BP Somewhere at the intersection of code golf, generative art and really, really dorky computer history. That's where you're sitting.

PF I'm telling you, I mean, drawing a man in LaTeX, three answers posted by user 2040141 just rolls off the tongue in the in the tech Stack Exchange. TeX, by the way everybody's pronouncing things in funny ways is definitely an artifact of 1980s open computer culture.


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BP Paul, I heard an argument the other day that I wanted to run by you because I know you don't love the nonsense nickels, or the cryptocurrencies.

PF I know.

BP Are you a collector of anything now? Like do you collect anything?

PF You know, this is a funny thing because I'm actually wrestling with this because I probably more than almost anyone I know in my life need a hobby. [Paul laughs]

BP Yeah.

PF I need to do something that isn't me thinking about my company or computers—

BP Right, computers, I thought you were building like your new machine or building something can't count? Or you want to, okay, you wanna have a hobby that's separate from that?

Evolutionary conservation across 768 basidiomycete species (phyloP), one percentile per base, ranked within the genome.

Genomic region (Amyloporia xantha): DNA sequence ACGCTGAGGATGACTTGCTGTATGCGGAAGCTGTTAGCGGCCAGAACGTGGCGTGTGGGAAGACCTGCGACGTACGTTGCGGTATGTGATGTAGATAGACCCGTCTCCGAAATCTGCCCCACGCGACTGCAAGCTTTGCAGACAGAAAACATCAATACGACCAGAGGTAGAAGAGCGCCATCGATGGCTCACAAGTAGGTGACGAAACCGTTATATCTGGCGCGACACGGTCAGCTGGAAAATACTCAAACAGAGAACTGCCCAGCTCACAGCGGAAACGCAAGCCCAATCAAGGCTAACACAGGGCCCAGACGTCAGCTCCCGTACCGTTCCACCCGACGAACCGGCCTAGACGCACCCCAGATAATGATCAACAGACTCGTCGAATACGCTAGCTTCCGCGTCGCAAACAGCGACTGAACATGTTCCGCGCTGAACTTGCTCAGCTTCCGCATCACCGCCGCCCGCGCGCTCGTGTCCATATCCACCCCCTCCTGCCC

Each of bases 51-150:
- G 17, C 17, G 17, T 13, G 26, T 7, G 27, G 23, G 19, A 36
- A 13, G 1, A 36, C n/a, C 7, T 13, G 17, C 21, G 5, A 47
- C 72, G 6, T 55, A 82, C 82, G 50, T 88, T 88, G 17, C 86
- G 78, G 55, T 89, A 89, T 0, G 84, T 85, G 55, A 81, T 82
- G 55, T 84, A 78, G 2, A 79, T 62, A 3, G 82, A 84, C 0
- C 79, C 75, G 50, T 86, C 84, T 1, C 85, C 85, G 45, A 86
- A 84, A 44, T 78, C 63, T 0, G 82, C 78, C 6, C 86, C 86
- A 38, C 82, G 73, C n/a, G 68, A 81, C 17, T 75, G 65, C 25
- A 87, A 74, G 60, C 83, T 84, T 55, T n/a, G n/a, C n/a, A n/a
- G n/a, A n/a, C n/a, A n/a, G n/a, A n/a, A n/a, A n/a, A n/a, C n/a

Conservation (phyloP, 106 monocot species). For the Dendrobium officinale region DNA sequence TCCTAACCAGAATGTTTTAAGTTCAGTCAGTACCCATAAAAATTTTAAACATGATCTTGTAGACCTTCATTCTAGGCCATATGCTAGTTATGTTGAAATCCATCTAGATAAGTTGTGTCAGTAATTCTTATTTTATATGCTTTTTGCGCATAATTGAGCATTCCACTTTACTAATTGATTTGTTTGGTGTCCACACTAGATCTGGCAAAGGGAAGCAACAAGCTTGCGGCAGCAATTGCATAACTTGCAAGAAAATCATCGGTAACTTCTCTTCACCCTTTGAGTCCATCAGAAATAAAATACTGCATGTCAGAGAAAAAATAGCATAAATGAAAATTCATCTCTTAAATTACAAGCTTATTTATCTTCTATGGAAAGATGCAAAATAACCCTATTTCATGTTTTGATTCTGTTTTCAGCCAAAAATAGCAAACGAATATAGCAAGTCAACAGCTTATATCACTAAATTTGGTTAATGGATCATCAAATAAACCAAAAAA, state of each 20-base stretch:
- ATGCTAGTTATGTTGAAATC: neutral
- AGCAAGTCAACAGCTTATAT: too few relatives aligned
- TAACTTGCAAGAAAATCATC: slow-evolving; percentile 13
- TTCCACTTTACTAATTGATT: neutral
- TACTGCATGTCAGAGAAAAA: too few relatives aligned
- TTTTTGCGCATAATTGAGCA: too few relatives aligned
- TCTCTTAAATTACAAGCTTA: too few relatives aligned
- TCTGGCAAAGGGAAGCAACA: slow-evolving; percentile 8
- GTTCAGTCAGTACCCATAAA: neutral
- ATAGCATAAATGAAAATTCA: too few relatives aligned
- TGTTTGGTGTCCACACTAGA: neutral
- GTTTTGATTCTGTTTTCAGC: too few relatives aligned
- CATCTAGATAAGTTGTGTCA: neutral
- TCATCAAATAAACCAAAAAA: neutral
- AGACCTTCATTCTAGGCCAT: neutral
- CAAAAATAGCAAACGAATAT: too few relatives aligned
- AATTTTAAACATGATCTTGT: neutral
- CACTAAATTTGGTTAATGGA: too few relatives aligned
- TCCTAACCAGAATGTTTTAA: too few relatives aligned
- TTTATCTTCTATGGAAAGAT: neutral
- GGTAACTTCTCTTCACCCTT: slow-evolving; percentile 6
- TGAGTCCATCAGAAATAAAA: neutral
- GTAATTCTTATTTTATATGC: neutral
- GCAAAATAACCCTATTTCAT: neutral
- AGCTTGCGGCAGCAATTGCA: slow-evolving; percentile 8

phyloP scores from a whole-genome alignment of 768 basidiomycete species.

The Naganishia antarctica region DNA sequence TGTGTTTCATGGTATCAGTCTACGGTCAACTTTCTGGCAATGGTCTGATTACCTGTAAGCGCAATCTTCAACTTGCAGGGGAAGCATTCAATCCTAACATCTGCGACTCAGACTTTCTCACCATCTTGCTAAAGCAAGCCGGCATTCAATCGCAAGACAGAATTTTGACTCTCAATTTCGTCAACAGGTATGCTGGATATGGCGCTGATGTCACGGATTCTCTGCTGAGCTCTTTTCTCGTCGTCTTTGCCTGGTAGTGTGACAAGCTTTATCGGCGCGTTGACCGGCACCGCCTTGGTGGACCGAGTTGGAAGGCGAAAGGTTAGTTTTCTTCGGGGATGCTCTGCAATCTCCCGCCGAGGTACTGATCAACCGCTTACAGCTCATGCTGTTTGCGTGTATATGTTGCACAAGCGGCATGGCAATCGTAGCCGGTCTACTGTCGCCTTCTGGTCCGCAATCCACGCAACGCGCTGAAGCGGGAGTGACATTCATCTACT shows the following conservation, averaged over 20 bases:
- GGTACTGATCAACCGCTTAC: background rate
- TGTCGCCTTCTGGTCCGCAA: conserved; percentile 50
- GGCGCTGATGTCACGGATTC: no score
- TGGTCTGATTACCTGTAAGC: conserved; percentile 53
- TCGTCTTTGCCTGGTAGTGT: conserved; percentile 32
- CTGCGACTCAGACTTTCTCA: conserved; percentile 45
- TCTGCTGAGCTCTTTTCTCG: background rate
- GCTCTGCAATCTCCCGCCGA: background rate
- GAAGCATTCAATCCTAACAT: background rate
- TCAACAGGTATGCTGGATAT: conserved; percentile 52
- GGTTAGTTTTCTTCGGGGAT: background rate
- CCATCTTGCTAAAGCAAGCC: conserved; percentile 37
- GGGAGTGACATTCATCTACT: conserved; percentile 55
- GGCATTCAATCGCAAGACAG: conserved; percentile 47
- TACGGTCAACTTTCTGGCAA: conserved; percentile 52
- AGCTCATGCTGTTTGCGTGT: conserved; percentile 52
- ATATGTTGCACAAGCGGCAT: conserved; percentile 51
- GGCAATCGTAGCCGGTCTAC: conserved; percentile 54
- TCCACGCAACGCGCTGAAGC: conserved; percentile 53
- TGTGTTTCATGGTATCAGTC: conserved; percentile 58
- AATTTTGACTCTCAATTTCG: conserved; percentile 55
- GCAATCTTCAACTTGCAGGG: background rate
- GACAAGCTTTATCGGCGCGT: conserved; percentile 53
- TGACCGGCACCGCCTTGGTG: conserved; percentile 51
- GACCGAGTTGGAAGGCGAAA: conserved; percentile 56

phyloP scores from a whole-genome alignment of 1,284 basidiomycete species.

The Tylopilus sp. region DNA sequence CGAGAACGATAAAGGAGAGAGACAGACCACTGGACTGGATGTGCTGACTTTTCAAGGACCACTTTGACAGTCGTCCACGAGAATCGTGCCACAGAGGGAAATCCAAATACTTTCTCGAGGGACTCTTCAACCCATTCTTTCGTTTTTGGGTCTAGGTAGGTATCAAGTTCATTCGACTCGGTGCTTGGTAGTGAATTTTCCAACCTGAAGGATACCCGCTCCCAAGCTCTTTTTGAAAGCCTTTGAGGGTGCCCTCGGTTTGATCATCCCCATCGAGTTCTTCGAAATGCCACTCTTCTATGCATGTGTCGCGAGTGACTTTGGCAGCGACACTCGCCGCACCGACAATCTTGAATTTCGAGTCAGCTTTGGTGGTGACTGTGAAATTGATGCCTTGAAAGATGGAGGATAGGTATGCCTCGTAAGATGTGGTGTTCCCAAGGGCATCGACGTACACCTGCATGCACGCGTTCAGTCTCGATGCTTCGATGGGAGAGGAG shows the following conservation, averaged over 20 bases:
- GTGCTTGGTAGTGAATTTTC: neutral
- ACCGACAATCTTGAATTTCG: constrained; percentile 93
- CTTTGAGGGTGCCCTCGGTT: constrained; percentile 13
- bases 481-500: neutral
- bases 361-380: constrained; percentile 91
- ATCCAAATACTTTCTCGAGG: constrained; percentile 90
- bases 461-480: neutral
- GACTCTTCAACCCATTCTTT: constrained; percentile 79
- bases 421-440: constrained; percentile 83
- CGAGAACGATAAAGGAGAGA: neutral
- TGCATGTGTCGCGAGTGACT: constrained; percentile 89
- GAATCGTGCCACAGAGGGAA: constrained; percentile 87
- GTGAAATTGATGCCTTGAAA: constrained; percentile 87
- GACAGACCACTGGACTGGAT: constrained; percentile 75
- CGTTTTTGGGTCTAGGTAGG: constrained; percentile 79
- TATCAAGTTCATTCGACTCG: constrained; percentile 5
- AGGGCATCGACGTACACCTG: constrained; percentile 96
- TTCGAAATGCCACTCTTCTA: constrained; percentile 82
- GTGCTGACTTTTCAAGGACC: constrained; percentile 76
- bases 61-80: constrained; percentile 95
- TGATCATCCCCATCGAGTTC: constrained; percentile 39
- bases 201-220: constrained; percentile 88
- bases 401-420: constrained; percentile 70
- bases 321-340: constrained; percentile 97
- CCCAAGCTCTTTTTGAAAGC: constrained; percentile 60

PF I mean computer is like infinite hobby computer, like just so much computer. [Ben laughs] No, I need to get away from the computer. I do have a tendency to go on eBay. And the thing is, is what I what I like is cheap ephemera. So I would say if you have a, if I have a hobby, it's like second editions of books, right? Like, it's right. I enjoy collecting old Omni magazines. But I have no desire, mostly because when dads come over to hang out at my house, it gives us something to talk about. Because otherwise you just kind of sit there and it's like—also I live in Brooklyn. So sports is not a given. And not everyone's in the tech industry. So it's just like, what are we gonna do? You know, 'cause in Brooklyn, it'll be like, 'hey, what do you think about the Mets this year?' And it'd be like, 'well, actually, I'm just really into curling' and you're like, 'oh, man, wow...'